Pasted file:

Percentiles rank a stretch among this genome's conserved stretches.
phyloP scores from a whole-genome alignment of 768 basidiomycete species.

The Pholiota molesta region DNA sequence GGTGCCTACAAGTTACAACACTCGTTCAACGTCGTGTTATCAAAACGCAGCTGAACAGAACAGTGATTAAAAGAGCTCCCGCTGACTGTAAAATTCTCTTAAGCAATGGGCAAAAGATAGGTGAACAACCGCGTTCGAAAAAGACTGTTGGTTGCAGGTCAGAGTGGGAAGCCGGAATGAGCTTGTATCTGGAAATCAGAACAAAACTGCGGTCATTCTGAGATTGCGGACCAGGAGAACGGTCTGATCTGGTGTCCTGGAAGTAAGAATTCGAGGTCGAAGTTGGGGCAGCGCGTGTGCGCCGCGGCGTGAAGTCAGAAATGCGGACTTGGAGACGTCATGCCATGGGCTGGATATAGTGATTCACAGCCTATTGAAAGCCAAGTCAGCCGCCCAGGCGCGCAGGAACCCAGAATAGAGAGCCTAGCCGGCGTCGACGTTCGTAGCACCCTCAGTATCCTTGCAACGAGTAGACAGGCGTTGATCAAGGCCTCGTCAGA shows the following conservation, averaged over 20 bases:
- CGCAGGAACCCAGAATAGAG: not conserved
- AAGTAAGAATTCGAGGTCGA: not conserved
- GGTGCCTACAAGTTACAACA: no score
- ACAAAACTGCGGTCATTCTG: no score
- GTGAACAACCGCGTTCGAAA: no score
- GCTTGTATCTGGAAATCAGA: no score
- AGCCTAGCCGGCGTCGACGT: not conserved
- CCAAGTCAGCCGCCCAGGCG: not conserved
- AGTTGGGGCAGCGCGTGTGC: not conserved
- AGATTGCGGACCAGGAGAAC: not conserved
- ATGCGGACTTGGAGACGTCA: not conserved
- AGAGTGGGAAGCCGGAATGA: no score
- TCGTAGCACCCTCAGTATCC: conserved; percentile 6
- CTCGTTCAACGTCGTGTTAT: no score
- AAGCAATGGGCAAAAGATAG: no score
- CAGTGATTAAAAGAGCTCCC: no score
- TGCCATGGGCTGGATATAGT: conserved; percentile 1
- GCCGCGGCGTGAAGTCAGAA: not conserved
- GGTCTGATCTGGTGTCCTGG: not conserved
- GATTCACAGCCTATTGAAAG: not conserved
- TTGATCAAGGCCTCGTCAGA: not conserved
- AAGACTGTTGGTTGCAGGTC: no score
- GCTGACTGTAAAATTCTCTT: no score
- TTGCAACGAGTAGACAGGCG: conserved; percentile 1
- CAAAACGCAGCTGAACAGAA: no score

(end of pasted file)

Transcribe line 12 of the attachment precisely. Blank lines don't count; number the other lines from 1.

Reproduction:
- AGTTGGGGCAGCGCGTGTGC: not conserved